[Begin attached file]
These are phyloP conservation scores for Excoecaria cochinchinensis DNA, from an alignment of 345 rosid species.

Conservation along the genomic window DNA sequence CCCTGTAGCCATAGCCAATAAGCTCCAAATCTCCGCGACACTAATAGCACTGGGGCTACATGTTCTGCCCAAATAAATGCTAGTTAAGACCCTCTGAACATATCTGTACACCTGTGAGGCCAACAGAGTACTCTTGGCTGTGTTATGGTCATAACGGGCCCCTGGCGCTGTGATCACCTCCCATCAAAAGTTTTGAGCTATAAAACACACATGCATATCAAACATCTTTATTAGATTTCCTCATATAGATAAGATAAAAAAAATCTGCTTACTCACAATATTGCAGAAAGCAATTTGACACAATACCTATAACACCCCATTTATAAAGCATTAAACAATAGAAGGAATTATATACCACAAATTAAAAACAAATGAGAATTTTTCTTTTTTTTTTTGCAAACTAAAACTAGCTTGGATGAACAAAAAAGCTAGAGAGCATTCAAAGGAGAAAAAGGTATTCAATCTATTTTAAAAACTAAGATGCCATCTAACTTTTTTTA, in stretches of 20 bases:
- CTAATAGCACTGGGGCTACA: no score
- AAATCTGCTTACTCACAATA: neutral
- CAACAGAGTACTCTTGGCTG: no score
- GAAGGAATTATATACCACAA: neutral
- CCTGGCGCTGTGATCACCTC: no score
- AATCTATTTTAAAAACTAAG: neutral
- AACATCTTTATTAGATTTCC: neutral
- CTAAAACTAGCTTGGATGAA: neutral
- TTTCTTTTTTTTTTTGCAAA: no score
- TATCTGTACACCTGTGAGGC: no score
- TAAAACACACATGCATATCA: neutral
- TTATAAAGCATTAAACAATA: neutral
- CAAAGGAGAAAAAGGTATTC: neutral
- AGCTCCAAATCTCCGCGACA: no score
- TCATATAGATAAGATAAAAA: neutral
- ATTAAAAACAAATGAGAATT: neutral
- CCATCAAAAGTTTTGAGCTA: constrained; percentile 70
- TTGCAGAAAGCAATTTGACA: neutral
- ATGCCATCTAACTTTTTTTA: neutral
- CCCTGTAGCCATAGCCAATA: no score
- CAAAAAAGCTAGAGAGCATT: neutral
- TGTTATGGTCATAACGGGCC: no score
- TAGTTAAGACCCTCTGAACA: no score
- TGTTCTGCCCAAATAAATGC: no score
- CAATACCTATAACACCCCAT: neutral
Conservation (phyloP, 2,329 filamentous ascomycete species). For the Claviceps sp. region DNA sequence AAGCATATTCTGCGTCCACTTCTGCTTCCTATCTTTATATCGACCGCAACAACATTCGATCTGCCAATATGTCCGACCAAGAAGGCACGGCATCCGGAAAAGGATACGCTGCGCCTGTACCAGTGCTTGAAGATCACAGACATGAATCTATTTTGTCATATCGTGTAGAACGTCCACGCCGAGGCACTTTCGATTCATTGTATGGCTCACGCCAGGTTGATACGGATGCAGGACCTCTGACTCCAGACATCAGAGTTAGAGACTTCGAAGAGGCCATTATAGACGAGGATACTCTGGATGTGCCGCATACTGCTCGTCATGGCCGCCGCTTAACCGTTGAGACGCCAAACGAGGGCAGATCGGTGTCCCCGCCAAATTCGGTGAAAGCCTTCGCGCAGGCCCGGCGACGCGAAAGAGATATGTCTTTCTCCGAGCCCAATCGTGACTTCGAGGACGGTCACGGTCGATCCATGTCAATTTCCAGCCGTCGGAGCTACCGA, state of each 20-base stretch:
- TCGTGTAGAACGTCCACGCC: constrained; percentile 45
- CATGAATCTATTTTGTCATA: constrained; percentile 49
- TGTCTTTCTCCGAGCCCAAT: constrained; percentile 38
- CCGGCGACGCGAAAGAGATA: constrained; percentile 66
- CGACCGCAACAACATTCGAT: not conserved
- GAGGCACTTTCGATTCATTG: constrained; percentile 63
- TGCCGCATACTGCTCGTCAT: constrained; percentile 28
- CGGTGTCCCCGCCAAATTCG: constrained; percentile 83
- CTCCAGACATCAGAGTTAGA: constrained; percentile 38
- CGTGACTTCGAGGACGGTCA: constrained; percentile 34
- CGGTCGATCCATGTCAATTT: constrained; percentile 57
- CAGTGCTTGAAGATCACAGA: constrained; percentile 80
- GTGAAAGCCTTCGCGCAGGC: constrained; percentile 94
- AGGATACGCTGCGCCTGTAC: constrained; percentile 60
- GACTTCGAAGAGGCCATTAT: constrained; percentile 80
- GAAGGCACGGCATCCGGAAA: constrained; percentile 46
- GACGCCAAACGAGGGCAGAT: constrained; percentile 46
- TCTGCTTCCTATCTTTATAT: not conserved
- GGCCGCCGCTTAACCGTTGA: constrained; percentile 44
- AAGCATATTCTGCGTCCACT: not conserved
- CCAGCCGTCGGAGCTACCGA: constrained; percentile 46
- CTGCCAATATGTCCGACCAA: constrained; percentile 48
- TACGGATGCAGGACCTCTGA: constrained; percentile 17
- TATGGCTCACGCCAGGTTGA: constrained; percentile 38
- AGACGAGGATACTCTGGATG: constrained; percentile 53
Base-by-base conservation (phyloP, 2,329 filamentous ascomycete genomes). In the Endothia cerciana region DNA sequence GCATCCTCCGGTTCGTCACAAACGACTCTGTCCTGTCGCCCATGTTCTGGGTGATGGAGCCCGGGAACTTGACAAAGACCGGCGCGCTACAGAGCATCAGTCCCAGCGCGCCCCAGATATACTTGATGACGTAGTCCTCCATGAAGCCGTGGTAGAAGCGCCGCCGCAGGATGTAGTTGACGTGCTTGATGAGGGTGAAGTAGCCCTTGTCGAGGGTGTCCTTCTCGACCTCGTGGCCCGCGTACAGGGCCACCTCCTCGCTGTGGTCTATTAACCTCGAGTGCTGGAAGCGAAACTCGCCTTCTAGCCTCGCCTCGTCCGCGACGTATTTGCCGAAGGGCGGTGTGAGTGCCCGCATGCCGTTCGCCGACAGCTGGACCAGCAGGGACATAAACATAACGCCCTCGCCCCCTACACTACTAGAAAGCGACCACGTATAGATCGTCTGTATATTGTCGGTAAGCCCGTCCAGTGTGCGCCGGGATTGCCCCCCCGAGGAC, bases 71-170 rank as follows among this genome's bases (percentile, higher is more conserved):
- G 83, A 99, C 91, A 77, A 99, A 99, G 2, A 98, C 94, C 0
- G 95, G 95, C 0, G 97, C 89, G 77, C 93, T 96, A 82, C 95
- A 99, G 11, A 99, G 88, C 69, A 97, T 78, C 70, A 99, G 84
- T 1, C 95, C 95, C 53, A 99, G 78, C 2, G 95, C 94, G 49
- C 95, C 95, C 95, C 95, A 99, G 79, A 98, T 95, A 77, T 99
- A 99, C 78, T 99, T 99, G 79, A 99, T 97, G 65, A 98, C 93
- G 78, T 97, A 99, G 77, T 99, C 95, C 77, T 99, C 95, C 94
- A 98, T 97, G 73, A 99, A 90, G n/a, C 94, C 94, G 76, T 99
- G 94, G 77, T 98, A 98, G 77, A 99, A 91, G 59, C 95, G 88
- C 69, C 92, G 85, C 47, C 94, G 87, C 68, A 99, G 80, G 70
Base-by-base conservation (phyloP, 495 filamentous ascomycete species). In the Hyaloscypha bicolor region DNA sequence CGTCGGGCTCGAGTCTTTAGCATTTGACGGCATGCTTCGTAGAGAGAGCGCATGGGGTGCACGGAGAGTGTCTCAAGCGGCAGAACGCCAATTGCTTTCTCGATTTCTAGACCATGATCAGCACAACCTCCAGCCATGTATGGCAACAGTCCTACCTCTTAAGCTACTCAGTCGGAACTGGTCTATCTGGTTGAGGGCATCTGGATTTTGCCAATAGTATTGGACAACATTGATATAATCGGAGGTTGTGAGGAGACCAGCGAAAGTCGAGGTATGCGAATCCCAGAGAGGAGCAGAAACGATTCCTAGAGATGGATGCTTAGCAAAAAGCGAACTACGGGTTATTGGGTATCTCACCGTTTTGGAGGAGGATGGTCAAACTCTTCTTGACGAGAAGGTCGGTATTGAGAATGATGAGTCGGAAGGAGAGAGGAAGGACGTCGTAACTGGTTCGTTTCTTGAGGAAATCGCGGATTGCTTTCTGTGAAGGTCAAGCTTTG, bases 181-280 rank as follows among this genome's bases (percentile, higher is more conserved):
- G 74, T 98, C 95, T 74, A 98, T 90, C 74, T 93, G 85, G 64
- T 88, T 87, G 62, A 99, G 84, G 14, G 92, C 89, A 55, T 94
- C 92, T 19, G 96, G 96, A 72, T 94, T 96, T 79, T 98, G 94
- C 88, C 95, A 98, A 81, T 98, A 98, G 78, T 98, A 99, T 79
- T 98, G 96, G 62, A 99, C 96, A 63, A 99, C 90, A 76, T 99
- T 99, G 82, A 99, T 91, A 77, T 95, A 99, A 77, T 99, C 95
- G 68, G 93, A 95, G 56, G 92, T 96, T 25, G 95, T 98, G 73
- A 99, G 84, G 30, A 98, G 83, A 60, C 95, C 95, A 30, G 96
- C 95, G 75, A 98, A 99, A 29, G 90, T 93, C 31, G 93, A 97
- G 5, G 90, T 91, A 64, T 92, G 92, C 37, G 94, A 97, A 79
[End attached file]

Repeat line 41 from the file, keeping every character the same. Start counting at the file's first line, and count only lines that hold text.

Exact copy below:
- GTGAAAGCCTTCGCGCAGGC: constrained; percentile 94